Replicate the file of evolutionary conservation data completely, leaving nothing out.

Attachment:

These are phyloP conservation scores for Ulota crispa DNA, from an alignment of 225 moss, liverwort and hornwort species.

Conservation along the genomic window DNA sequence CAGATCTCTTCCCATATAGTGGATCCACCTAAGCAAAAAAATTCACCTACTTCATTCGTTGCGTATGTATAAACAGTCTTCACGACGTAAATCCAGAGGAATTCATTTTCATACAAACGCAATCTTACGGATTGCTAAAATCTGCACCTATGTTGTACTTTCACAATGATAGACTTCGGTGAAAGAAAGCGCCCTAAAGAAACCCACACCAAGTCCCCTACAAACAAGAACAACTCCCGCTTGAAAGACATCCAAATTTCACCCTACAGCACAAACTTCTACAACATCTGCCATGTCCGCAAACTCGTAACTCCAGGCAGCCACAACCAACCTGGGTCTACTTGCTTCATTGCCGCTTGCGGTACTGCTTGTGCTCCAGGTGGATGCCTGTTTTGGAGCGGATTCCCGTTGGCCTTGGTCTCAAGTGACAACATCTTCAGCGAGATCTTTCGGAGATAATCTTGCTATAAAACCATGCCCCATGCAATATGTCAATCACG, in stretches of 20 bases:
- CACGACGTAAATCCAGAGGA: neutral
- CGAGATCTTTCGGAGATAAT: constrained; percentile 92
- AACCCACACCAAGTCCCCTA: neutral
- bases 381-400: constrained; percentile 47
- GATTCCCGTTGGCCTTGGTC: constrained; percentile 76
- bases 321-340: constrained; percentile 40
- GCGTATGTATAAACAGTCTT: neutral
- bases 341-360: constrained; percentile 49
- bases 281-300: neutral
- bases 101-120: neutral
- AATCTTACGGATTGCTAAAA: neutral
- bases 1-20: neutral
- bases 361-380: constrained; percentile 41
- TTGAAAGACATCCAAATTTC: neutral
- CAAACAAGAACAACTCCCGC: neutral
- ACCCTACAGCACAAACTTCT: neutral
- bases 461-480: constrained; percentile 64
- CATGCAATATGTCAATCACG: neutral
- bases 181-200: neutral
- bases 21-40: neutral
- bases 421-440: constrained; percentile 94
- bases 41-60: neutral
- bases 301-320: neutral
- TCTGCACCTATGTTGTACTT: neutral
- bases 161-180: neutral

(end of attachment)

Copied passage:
These are phyloP conservation scores for Ulota crispa DNA, from an alignment of 225 moss, liverwort and hornwort species.

Conservation along the genomic window DNA sequence CAGATCTCTTCCCATATAGTGGATCCACCTAAGCAAAAAAATTCACCTACTTCATTCGTTGCGTATGTATAAACAGTCTTCACGACGTAAATCCAGAGGAATTCATTTTCATACAAACGCAATCTTACGGATTGCTAAAATCTGCACCTATGTTGTACTTTCACAATGATAGACTTCGGTGAAAGAAAGCGCCCTAAAGAAACCCACACCAAGTCCCCTACAAACAAGAACAACTCCCGCTTGAAAGACATCCAAATTTCACCCTACAGCACAAACTTCTACAACATCTGCCATGTCCGCAAACTCGTAACTCCAGGCAGCCACAACCAACCTGGGTCTACTTGCTTCATTGCCGCTTGCGGTACTGCTTGTGCTCCAGGTGGATGCCTGTTTTGGAGCGGATTCCCGTTGGCCTTGGTCTCAAGTGACAACATCTTCAGCGAGATCTTTCGGAGATAATCTTGCTATAAAACCATGCCCCATGCAATATGTCAATCACG, in stretches of 20 bases:
- CACGACGTAAATCCAGAGGA: neutral
- CGAGATCTTTCGGAGATAAT: constrained; percentile 92
- AACCCACACCAAGTCCCCTA: neutral
- bases 381-400: constrained; percentile 47
- GATTCCCGTTGGCCTTGGTC: constrained; percentile 76
- bases 321-340: constrained; percentile 40
- GCGTATGTATAAACAGTCTT: neutral
- bases 341-360: constrained; percentile 49
- bases 281-300: neutral
- bases 101-120: neutral
- AATCTTACGGATTGCTAAAA: neutral
- bases 1-20: neutral
- bases 361-380: constrained; percentile 41
- TTGAAAGACATCCAAATTTC: neutral
- CAAACAAGAACAACTCCCGC: neutral
- ACCCTACAGCACAAACTTCT: neutral
- bases 461-480: constrained; percentile 64
- CATGCAATATGTCAATCACG: neutral
- bases 181-200: neutral
- bases 21-40: neutral
- bases 421-440: constrained; percentile 94
- bases 41-60: neutral
- bases 301-320: neutral
- TCTGCACCTATGTTGTACTT: neutral
- bases 161-180: neutral